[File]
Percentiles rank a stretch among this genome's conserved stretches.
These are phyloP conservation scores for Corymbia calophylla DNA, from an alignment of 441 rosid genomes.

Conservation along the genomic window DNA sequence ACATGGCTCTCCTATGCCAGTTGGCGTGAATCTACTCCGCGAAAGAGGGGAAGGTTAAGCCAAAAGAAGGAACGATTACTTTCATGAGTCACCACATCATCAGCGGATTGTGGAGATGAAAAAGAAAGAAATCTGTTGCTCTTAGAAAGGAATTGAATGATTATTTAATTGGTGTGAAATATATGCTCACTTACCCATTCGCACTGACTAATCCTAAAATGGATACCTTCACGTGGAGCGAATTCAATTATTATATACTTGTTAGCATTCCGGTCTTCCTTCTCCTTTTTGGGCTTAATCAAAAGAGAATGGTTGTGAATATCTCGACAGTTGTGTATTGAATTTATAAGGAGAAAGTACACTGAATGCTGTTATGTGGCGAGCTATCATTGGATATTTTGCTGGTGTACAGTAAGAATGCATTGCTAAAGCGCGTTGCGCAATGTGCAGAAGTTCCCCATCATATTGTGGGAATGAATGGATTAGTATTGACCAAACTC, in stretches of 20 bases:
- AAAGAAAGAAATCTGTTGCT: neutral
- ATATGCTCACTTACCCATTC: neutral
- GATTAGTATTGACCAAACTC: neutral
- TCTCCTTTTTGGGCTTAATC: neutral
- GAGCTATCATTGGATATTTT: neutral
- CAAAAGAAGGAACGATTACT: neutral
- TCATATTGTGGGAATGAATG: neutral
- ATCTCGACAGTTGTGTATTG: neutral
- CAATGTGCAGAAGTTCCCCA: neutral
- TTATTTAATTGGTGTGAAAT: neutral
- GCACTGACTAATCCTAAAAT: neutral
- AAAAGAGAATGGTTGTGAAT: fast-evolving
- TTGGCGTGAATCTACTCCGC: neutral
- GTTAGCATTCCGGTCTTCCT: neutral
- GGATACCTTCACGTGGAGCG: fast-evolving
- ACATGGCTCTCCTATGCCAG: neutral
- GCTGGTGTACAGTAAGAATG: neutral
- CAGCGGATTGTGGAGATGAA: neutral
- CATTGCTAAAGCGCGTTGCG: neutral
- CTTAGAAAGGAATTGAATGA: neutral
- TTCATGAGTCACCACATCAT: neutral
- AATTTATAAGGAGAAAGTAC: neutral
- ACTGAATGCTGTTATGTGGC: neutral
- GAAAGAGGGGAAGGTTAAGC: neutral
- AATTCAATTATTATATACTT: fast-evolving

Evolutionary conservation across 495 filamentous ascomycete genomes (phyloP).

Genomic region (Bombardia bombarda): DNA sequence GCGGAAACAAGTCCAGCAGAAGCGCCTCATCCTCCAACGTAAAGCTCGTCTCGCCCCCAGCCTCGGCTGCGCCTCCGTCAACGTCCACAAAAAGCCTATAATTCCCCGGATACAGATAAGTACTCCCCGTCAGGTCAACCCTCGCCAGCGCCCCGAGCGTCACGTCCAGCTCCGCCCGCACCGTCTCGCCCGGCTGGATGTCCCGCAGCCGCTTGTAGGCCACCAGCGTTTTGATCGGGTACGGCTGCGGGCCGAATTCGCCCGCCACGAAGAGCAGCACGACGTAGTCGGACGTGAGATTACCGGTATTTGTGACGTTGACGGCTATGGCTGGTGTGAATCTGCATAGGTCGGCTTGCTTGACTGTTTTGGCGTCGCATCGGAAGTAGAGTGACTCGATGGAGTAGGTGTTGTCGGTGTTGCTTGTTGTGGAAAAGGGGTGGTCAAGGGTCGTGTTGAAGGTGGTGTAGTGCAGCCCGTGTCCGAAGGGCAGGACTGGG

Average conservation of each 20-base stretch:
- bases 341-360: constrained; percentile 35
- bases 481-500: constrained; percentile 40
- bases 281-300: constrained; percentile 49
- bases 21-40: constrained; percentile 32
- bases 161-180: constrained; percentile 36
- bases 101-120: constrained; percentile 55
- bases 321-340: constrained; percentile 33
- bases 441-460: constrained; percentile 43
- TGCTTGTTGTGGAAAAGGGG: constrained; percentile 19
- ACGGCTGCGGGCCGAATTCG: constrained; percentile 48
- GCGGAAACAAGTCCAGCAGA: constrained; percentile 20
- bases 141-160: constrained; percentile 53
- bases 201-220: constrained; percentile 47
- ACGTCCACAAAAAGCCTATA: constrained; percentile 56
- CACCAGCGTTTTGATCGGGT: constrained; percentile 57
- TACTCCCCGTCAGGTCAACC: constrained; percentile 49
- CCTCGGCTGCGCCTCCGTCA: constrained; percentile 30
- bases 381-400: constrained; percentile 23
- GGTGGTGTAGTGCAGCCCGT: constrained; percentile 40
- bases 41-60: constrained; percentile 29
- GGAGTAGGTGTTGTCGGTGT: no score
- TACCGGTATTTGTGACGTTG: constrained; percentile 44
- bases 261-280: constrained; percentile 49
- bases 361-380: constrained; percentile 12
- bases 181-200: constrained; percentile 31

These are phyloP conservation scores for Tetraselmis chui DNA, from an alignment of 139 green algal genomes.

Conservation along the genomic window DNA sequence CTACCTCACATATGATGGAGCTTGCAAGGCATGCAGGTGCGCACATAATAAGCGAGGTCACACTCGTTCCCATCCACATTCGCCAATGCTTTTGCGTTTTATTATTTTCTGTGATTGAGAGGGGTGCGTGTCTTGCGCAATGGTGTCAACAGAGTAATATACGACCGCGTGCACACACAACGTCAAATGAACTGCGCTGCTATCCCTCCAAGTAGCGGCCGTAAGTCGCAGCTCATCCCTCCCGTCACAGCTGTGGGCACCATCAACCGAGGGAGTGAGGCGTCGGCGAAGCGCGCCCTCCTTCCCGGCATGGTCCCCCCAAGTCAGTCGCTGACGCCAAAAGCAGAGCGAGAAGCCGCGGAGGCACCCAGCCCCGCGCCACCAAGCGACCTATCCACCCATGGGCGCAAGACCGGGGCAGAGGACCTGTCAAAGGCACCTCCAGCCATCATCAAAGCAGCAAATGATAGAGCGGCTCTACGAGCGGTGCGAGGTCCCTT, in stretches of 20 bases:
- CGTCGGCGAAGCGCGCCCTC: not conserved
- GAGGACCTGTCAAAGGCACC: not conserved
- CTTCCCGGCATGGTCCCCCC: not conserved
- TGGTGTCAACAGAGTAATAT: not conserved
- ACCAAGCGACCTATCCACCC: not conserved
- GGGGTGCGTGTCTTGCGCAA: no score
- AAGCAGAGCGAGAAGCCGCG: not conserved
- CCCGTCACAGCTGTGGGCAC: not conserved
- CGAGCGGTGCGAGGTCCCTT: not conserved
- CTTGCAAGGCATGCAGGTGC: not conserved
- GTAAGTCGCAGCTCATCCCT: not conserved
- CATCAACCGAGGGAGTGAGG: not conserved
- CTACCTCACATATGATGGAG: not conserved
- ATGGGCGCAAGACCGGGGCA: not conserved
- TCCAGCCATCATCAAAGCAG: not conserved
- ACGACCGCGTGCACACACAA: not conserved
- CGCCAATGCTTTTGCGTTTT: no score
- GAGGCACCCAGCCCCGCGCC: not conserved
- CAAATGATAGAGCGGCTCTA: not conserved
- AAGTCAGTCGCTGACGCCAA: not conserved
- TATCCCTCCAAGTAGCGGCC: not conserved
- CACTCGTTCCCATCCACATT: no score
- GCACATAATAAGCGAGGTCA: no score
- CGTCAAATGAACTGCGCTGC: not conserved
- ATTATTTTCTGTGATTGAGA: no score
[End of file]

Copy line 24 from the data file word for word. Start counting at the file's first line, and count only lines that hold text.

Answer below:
- TTCATGAGTCACCACATCAT: neutral